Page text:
Jonathan Walters got the Republic of Ireland out of jail as Austria threatened to dent their World Cup qualification hopes.
Walters’ 85th-minute equaliser to earn a 1-1 draw ensures the Republic will head into September’s Group D double-header against Georgia and Serbia still four points clear of the Austrians, who left Dublin wondering just how they had taken only a point.
They might even have boarded the plane empty-handed had Shane Duffy’s late header not been ruled out for a foul, but that would simply have been daylight robbery of a side who had deservedly led through Martin Hinteregger’s strike.
The Austrians had been exercised by Ireland assistant manager Roy Keane’s exhortation to his players to “go to war” at the Aviva Stadium, but the home side’s initial efforts barely amounted to a skirmish until they eventually threw caution to the wind.
Even Robbie Brady and Jeff Hendrick, the stars of the nation’s Euro 2016 finals campaign, were largely becalmed as a chance to take a huge stride towards Russia very nearly went begging, and they will have to be much better in their remaining four games if they are to make it to Russia.
Manager Martin O’Neill sprang a surprise when he handed a third cap and a competitive debut to Burnley defender Kevin Long, who could hardly have dreamt that would be his reward for missing out on being best man at his brother’s wedding last weekend to join up with the squad.
But the champagne he missed out on on that occasion remained on ice as Ireland turned in as poor an opening 45 minutes as they have done for some time, as their distaste for being regarded as favourites proved well-founded.
An Austria side shorn of many of their big names by injury, illness and suspension took the game by the scruff of the neck, just as O’Neill had urged his own players to do in the run-up.
Having employed Walters as a lone striker and asked James McClean, Hendrick and Brady to support him, the manager was forced into a re-think with just 36 minutes played after seeing his team labour to create anything of note and resort instead to launching hopeful long balls in Walters’ direction.
By that point, they were already trailing with full-back Hinteregger having blasted the visitors into a 31st-minute lead after defender Sebastian Prodl dummied David Alaba’s out-swinging corner.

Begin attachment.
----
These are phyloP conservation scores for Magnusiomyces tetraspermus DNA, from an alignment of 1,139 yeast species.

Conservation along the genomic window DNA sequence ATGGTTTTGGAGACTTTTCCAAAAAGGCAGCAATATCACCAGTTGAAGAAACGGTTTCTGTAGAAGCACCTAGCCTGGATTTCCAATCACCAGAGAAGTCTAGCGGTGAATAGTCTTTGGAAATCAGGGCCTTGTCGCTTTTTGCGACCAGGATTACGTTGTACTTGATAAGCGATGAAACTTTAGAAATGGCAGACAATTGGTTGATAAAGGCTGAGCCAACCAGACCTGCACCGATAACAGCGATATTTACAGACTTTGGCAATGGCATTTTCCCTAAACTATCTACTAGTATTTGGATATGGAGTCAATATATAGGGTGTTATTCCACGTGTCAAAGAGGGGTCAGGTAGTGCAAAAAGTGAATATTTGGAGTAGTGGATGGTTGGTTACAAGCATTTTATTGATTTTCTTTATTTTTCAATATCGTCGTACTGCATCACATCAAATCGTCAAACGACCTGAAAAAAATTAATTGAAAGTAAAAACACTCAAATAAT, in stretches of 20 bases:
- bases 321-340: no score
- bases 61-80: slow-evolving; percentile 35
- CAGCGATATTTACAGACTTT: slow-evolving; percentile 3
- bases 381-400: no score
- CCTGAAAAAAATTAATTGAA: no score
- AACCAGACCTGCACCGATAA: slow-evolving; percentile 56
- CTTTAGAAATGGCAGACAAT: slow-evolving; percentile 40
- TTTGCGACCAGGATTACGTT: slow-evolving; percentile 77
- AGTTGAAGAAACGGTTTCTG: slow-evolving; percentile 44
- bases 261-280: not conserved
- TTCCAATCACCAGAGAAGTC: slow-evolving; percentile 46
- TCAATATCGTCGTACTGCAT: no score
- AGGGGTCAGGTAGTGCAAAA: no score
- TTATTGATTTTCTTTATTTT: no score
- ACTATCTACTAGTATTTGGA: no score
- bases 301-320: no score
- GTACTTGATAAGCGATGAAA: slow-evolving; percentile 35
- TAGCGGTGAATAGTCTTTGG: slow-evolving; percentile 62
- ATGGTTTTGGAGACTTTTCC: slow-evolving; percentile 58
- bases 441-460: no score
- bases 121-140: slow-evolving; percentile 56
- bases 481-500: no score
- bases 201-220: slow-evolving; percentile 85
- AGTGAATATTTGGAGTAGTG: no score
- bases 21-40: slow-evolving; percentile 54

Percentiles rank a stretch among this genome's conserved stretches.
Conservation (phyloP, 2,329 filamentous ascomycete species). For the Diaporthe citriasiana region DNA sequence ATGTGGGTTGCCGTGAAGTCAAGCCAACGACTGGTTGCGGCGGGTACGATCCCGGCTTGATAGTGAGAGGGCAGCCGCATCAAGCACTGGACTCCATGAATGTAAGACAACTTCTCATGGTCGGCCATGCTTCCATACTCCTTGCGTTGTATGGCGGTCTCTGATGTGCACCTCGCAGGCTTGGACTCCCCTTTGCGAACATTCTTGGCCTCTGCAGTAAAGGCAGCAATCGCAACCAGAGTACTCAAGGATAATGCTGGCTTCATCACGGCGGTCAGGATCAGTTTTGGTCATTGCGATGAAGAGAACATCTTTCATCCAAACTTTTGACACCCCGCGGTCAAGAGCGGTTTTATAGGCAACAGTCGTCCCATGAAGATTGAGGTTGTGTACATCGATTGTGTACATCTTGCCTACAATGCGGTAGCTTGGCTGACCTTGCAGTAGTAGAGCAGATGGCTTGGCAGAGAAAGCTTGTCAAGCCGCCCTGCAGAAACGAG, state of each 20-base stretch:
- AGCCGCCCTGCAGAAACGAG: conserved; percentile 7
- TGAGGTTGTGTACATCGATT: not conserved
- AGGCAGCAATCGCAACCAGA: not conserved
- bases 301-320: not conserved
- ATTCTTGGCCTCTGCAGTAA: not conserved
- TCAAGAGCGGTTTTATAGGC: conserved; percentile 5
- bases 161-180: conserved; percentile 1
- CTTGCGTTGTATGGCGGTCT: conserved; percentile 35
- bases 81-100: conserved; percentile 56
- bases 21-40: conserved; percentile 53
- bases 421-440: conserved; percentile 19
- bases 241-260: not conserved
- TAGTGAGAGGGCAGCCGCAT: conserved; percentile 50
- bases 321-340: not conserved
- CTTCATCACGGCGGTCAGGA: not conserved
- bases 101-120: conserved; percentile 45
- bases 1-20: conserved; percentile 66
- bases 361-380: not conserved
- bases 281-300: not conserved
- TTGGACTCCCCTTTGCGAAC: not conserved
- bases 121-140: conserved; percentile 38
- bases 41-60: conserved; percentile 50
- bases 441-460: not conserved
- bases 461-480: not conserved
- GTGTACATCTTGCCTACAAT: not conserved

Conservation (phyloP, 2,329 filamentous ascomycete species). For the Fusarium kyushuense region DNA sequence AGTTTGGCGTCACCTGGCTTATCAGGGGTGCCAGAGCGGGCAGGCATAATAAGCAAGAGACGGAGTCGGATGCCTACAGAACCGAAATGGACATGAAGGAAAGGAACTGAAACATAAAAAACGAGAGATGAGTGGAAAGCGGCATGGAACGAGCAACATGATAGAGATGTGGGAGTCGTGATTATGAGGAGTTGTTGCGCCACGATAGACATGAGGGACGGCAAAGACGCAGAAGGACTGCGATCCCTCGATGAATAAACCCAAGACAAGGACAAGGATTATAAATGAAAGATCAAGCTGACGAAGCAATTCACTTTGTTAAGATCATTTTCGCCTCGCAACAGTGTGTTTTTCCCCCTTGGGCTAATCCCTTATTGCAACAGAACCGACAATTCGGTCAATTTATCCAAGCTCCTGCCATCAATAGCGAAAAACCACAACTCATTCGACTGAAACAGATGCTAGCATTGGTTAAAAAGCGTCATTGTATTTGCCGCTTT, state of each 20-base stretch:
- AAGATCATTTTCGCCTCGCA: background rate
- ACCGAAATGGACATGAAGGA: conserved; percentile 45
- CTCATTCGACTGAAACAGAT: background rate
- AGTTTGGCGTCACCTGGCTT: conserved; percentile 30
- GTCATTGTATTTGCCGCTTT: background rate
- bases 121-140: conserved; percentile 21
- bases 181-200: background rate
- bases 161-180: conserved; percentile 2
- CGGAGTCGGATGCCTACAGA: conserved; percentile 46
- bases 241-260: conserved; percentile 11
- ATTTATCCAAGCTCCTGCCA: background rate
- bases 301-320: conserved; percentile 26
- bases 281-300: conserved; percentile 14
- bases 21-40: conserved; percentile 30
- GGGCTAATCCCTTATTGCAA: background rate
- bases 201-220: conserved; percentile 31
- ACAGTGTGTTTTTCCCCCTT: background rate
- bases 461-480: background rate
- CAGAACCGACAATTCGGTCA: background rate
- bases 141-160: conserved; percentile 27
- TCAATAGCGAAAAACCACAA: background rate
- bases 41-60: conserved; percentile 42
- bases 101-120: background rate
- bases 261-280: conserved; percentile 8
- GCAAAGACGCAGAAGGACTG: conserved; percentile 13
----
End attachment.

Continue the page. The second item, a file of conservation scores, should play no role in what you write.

It was no more than they deserved from a half during which Alaba and Hinteregger down one wing and Valentino Lazaro and Stefan Lainer down the other had got forward at will to put Ireland under pressure.
Both full-back Cyrus Christie and Brady, who endured one of his least effective halves of football for his country, were booked as they attempted to stem the tide, and there was a far from warm welcome awaiting in the dressing room at the break.
Ireland needed an early response and resumed in encouraging fashion when defender Duffy headed just wide, although they might have fallen further behind when Alaba skied a shot after exchanging passes with Florian Kainz, and Zlatko Junuzovic was denied by Duffy’s last-ditch block.
Harry Arter dragged a 55th-minute shot wide when he might have done better, and that prompted O’Neill to make his move, sending on striker Daryl Murphy for left-back Stephen Ward and asking Brady to drop into the back four.
But the drama only arrived in the closing stages with the Republic going for broke.
Long saw his 80th-minute header hacked off the line by Lainer, but the home side were not to be denied and they levelled five minutes later when Walters smashed a dipping volley across goalkeeper Heinz Lindner and into the bottom corner.
Ireland though they had won it seconds later when Duffy bundled the ball home from close range after substitute Florian Grillitsch desperately hacked the ball towards his own goal, but Spanish referee David Borbalan had spotted a foul on Lainer on the line and chalked it off.